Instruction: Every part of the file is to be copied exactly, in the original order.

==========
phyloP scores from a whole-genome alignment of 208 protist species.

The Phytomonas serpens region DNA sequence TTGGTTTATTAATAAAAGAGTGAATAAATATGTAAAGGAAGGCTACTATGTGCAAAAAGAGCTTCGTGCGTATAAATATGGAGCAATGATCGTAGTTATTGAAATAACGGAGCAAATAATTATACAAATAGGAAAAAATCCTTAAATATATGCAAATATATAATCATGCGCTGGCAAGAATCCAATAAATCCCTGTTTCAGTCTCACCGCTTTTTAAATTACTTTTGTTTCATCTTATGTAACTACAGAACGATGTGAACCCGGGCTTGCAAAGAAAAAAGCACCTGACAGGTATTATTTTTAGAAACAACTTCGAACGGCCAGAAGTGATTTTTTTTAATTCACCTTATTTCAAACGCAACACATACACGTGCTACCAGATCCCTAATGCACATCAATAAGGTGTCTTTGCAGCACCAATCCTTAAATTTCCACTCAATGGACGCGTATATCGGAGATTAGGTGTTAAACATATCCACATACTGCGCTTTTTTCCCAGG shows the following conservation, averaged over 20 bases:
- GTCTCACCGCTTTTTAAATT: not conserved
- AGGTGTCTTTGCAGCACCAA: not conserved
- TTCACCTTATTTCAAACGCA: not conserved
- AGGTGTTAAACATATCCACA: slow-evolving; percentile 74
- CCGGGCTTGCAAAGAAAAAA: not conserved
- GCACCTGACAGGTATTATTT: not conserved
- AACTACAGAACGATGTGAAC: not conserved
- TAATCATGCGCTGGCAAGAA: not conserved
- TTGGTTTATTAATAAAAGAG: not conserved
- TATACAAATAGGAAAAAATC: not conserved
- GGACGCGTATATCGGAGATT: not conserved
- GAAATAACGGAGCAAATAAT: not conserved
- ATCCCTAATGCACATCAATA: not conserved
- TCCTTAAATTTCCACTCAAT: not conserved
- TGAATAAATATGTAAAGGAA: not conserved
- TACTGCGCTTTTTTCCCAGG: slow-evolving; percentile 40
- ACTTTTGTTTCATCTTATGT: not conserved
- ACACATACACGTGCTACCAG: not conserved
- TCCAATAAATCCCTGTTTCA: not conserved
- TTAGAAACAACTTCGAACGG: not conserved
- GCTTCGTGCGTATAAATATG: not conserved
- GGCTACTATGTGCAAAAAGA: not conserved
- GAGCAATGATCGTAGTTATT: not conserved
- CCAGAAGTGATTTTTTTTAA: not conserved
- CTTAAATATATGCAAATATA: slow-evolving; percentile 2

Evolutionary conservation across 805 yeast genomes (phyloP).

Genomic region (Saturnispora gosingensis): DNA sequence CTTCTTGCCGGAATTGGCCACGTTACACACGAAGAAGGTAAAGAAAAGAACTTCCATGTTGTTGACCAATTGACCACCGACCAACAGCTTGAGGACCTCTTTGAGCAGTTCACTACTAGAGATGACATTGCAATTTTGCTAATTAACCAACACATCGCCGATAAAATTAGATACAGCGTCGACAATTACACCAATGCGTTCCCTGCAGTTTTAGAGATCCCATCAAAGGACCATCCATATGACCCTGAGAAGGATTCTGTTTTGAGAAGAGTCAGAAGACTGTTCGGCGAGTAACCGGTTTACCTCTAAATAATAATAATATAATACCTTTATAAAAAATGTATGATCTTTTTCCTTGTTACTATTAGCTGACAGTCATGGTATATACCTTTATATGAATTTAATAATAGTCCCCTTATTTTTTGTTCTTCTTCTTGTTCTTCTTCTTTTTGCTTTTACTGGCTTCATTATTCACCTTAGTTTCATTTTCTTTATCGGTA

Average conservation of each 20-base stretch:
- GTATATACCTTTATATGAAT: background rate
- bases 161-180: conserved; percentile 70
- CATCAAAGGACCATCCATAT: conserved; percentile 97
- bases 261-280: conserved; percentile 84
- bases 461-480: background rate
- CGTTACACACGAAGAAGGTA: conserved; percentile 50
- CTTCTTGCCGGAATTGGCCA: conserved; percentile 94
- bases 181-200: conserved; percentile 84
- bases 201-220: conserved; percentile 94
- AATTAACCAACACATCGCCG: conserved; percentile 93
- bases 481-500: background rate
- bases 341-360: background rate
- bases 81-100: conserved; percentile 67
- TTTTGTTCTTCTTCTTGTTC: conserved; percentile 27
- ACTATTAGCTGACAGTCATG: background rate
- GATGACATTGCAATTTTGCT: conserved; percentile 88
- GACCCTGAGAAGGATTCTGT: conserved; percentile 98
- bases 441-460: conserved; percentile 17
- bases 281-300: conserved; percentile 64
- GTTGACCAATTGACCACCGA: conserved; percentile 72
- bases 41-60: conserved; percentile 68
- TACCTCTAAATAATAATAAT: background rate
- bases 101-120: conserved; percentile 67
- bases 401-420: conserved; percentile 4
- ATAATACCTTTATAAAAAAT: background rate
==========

phyloP scores from a whole-genome alignment of 208 protist species.

The Phytomonas serpens region DNA sequence TTGGTTTATTAATAAAAGAGTGAATAAATATGTAAAGGAAGGCTACTATGTGCAAAAAGAGCTTCGTGCGTATAAATATGGAGCAATGATCGTAGTTATTGAAATAACGGAGCAAATAATTATACAAATAGGAAAAAATCCTTAAATATATGCAAATATATAATCATGCGCTGGCAAGAATCCAATAAATCCCTGTTTCAGTCTCACCGCTTTTTAAATTACTTTTGTTTCATCTTATGTAACTACAGAACGATGTGAACCCGGGCTTGCAAAGAAAAAAGCACCTGACAGGTATTATTTTTAGAAACAACTTCGAACGGCCAGAAGTGATTTTTTTTAATTCACCTTATTTCAAACGCAACACATACACGTGCTACCAGATCCCTAATGCACATCAATAAGGTGTCTTTGCAGCACCAATCCTTAAATTTCCACTCAATGGACGCGTATATCGGAGATTAGGTGTTAAACATATCCACATACTGCGCTTTTTTCCCAGG shows the following conservation, averaged over 20 bases:
- GTCTCACCGCTTTTTAAATT: not conserved
- AGGTGTCTTTGCAGCACCAA: not conserved
- TTCACCTTATTTCAAACGCA: not conserved
- AGGTGTTAAACATATCCACA: slow-evolving; percentile 74
- CCGGGCTTGCAAAGAAAAAA: not conserved
- GCACCTGACAGGTATTATTT: not conserved
- AACTACAGAACGATGTGAAC: not conserved
- TAATCATGCGCTGGCAAGAA: not conserved
- TTGGTTTATTAATAAAAGAG: not conserved
- TATACAAATAGGAAAAAATC: not conserved
- GGACGCGTATATCGGAGATT: not conserved
- GAAATAACGGAGCAAATAAT: not conserved
- ATCCCTAATGCACATCAATA: not conserved
- TCCTTAAATTTCCACTCAAT: not conserved
- TGAATAAATATGTAAAGGAA: not conserved
- TACTGCGCTTTTTTCCCAGG: slow-evolving; percentile 40
- ACTTTTGTTTCATCTTATGT: not conserved
- ACACATACACGTGCTACCAG: not conserved
- TCCAATAAATCCCTGTTTCA: not conserved
- TTAGAAACAACTTCGAACGG: not conserved
- GCTTCGTGCGTATAAATATG: not conserved
- GGCTACTATGTGCAAAAAGA: not conserved
- GAGCAATGATCGTAGTTATT: not conserved
- CCAGAAGTGATTTTTTTTAA: not conserved
- CTTAAATATATGCAAATATA: slow-evolving; percentile 2

Evolutionary conservation across 805 yeast genomes (phyloP).

Genomic region (Saturnispora gosingensis): DNA sequence CTTCTTGCCGGAATTGGCCACGTTACACACGAAGAAGGTAAAGAAAAGAACTTCCATGTTGTTGACCAATTGACCACCGACCAACAGCTTGAGGACCTCTTTGAGCAGTTCACTACTAGAGATGACATTGCAATTTTGCTAATTAACCAACACATCGCCGATAAAATTAGATACAGCGTCGACAATTACACCAATGCGTTCCCTGCAGTTTTAGAGATCCCATCAAAGGACCATCCATATGACCCTGAGAAGGATTCTGTTTTGAGAAGAGTCAGAAGACTGTTCGGCGAGTAACCGGTTTACCTCTAAATAATAATAATATAATACCTTTATAAAAAATGTATGATCTTTTTCCTTGTTACTATTAGCTGACAGTCATGGTATATACCTTTATATGAATTTAATAATAGTCCCCTTATTTTTTGTTCTTCTTCTTGTTCTTCTTCTTTTTGCTTTTACTGGCTTCATTATTCACCTTAGTTTCATTTTCTTTATCGGTA

Average conservation of each 20-base stretch:
- GTATATACCTTTATATGAAT: background rate
- bases 161-180: conserved; percentile 70
- CATCAAAGGACCATCCATAT: conserved; percentile 97
- bases 261-280: conserved; percentile 84
- bases 461-480: background rate
- CGTTACACACGAAGAAGGTA: conserved; percentile 50
- CTTCTTGCCGGAATTGGCCA: conserved; percentile 94
- bases 181-200: conserved; percentile 84
- bases 201-220: conserved; percentile 94
- AATTAACCAACACATCGCCG: conserved; percentile 93
- bases 481-500: background rate
- bases 341-360: background rate
- bases 81-100: conserved; percentile 67
- TTTTGTTCTTCTTCTTGTTC: conserved; percentile 27
- ACTATTAGCTGACAGTCATG: background rate
- GATGACATTGCAATTTTGCT: conserved; percentile 88
- GACCCTGAGAAGGATTCTGT: conserved; percentile 98
- bases 441-460: conserved; percentile 17
- bases 281-300: conserved; percentile 64
- GTTGACCAATTGACCACCGA: conserved; percentile 72
- bases 41-60: conserved; percentile 68
- TACCTCTAAATAATAATAAT: background rate
- bases 101-120: conserved; percentile 67
- bases 401-420: conserved; percentile 4
- ATAATACCTTTATAAAAAAT: background rate